Sunday 14th February 2016
Tánaiste Joan Burton has questions of accuracy on poll predicting she will lose her seat?
Tánaiste and Labour leader Joan Burton says she faces a “challenge” getting elected but questioned the accuracy of a poll predicting she could lose her Dublin West seat in the election.
Putting on a brave face after the Millwared Browne poll put her fighting for a Dáil place in the four-seat constituency, Ms Burton also said she was looking forward to tonight’s first televised leaders debate on TV3.
She said: “In relation to tonight’s debate, I’m actually looking forward to it. I think it is important that voters and the people of Ireland get to hear the vision of each of the party leaders over the next five years.”
Ms Burton though questioned the accuracy of the poll’s prediction for Dublin West, which says her vote will be halved compared to the 2011 election.
“It is a smaller size sample [of people], therefore the margin of error is over 4%. Secondly, it indicates a very high number of undecided votes.”
The Social Protection Minister said that she had said repeatedly that a lot of people would not make up their mind until very close to polling day, as had been evident in shock results in the US and British elections.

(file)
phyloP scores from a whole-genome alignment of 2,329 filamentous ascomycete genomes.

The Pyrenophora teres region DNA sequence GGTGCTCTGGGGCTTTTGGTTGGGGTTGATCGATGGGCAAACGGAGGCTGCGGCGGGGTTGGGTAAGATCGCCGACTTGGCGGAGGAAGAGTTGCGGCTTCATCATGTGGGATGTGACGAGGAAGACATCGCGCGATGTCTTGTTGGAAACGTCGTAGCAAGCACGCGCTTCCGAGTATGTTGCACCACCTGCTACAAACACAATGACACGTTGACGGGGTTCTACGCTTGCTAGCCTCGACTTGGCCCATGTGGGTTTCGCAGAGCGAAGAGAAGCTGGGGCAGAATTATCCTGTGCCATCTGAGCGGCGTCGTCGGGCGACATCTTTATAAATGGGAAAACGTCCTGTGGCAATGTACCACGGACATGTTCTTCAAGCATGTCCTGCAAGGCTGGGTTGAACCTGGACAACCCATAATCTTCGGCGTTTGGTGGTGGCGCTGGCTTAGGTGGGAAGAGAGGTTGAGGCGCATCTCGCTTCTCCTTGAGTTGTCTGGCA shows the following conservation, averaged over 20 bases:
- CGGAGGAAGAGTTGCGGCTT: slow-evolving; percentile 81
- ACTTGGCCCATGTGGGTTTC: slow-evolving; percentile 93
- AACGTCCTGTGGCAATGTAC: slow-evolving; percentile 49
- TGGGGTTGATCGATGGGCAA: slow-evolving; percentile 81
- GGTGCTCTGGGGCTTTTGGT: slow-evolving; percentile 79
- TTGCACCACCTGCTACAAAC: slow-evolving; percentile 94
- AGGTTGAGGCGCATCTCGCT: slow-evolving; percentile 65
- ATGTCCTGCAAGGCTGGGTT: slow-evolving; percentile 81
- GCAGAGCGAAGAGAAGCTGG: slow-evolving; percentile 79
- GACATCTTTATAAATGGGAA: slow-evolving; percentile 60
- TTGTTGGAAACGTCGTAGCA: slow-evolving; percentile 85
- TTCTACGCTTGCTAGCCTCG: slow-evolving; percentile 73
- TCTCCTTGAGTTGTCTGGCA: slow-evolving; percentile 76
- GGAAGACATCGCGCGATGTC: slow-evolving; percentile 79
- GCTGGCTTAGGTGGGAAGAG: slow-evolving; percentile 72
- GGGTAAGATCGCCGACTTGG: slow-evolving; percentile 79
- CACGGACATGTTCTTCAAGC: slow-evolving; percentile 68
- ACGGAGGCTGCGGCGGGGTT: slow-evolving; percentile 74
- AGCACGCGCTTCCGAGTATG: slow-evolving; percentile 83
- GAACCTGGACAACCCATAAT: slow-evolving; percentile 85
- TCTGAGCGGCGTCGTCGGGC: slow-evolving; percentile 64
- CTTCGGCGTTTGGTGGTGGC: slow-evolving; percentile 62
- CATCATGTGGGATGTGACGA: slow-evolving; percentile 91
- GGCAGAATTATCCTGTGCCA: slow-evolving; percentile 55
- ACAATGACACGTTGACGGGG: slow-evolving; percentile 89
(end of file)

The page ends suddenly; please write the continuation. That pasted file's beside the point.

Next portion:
The poll found that outgoing Health Minister Leo Varadkar looks set to top the poll with 20%, holding the lead position jointly with Sinn Féin’s Paul Donnelly.
Fianna Fáil’s resurgent support also looks set to put their candidate, Jack Chambers, in the Dáil, who will finally take back the seat formerly held by the late finance minister Brian Lenihan. Chambers, the poll claims, is on 17%.
Ms Burton admitted that, just like Brian Lenihan in 2011, she now faces a similar challenge to hold her seat in Dublin West.
Ms Burton’s problem lies in the fact that voters polled put her fighting with an outside chance for the fourth and final seat with AAA-PBP candidate Ruth Coppinger in Dublin West.
However, it claims that Coppinger, boosted by the retirement of Joe Higgins here, is currently 5% ahead of the Tánaiste in the race for the fourth seat.
Burton, the Millward Browne poll says, is trailing at just 10%-half of what the popular TD had achieved during the 2011 general election.